“Caring Currency is a new way of paying for values and building your value — it’s a reputation system,” he explains.
As McMaster explains, “You earn a good reputation in the financial system for paying back your loans and making lots of money.” However, he points out, the system has inherent flaws. “Are our mothers paid to raise their children? Well, no, they’re not. Is it valuable to society? Well, yes it is. All of these relationships that we have as humans, with each other and even with the planet, are valuable,” he says.
McMaster suggests Caring Currency is one of the solutions if, as many predict, artificial intelligence and robots eventually take over most of our jobs. Instead of citizens earning salaries, countries are likely to institute Universal Basic Income programs. Ontario is already experimenting with the idea of supporting economically disadvantaged citizens with a universal basic income. This year, the province launched a pilot project in certain communities, in which it transfers up to $16,989 to single people and $24,027 to couples annually.
“It will look after the basics — that’s why it’s called Universal Basic Income,” McMaster explains. “But people will want more. Human nature dictates that we are competitive. So with Caring Currency, you get credit for your pro-social behaviour.”
Accounting for sustainable behaviour
McMaster describes blockchains as “huge accounting systems” that can precisely monitor any transaction using the currency produced through the blockchain. “Anybody can track — on an immutable record — everything that goes on,” he says. “It’s open-source, transparent and trustworthy — anti-corruption at all levels.”
What sorts of pro-social behaviours does McMaster feel are worth tracking? One that he particularly promotes is called “Smile, Change, Unplug.”
Each Wednesday, “Unplug your stuff and unplug yourself,” he explains. “With the exception of your refrigerator, disconnect all your appliances and only plug in what you’re actually using. Importantly, turn off your mobile phone for three hours every Wednesday night and talk with your family and friends face to face. We call it De-Zombification,” he adds. “We didn’t have that problem when I was at Concordia.”
Reaching for the sky
To help promote the UN Sustainable Development Goals, McMaster attends many climate change conferences. “I was in Paris [France] in 2015, Marrakech [Morocco] last year and I’ll be in Bonn [Germany] in November,” he says. “My first UN Climate Change Conference was in Montreal in 2005.”
This past April McMaster took the Sustainable Development Goals message up Mount Everest. “I brought this huge banner with the 17 sustainable development goals to Everest Base Camp,” McMaster says. “I didn’t make it all the way to the top, but we got the Sherpa mountaineers committed to bringing the smaller 17plusONE banner to the summit and the world’s attention to the serious plight of Himalayan climate change.”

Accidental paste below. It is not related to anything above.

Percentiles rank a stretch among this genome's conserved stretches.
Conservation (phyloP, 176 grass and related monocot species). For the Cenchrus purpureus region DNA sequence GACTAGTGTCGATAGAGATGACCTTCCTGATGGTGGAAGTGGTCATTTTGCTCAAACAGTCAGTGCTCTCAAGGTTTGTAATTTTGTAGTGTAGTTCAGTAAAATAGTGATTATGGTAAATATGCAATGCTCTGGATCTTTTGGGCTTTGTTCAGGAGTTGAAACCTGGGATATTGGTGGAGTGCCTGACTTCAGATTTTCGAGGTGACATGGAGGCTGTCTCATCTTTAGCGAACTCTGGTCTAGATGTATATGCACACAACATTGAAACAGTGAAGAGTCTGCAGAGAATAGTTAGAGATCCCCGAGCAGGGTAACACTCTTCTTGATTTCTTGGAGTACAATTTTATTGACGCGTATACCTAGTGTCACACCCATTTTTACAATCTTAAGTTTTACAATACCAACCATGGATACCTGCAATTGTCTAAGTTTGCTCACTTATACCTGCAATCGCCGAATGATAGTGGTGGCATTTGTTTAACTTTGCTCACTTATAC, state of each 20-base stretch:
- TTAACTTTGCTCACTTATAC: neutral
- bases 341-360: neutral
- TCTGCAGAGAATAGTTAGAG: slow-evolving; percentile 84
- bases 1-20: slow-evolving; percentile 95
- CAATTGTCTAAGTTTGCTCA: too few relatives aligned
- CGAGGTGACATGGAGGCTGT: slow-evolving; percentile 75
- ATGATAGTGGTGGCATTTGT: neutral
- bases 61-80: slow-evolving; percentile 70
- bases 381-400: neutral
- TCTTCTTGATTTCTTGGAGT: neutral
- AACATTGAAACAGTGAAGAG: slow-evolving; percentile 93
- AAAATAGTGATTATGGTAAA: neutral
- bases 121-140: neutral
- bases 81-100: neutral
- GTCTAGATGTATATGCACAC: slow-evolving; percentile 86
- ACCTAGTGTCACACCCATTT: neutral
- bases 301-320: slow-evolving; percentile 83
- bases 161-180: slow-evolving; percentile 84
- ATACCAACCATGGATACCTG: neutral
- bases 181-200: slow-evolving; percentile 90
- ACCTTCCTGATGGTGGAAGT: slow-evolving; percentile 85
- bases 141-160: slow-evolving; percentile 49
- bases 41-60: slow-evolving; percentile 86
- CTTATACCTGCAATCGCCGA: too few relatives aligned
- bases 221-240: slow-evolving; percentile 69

McMaster moved to China after representatives of the Chinese Academy of Sciences (CAS) – Research Center for Eco-Environmental Sciences heard him speak about “3 finger philosophy” and individual social responsibility at a climate change conference in Hong Kong. A few years later, China Central Television cast him in the lead role in a national docudrama about Norman Bethune, the Canadian doctor who helped bring modern medicine to rural China in the 1930s and whose statue stands on the outskirts of Concordia’s Sir George Williams Campus.
“I’m so lucky — between my CAS credentials, TEDx Talks and Spirit of Bethune television presence, doors have really flown open for me in China,” he says.
A former lecturer at HEC Montréal, where he earned his MBA, McMaster also taught at the Chinese University of Hong Kong and now develops the Chengdu Consensus blockchain technology for third-sector organizations — those that are neither public sector nor private sector — in China.
Noting that Concordia is actively engaged in blockchain research — including by Jeremy Clark, assistant professor in the Concordia Institute for Systems Engineering — McMaster attributes his major in leisure studies in what is now the Department of Applied Human Sciences as the inspiration for his work.
McMaster fondly remembers his Concordia teachers, classmates, colleagues and staff. The lessons he learned in his program remain with him. Two important takeaways were “smile and make other people happy” and “change something about yourself, because you can’t change other people,” McMaster says.
“People can only change themselves. You can influence, you can lead, you can do all these kind of things, which we were learning, but actually the decision to change comes from within.”
For the UN Climate Change Conference in Bonn, Germany, from November 6-17, 2017, Philip McMaster is offering three free Sustainable Development Goals tokens to anyone who writes “Concordia” in the promo code area of CaringCurrency.com.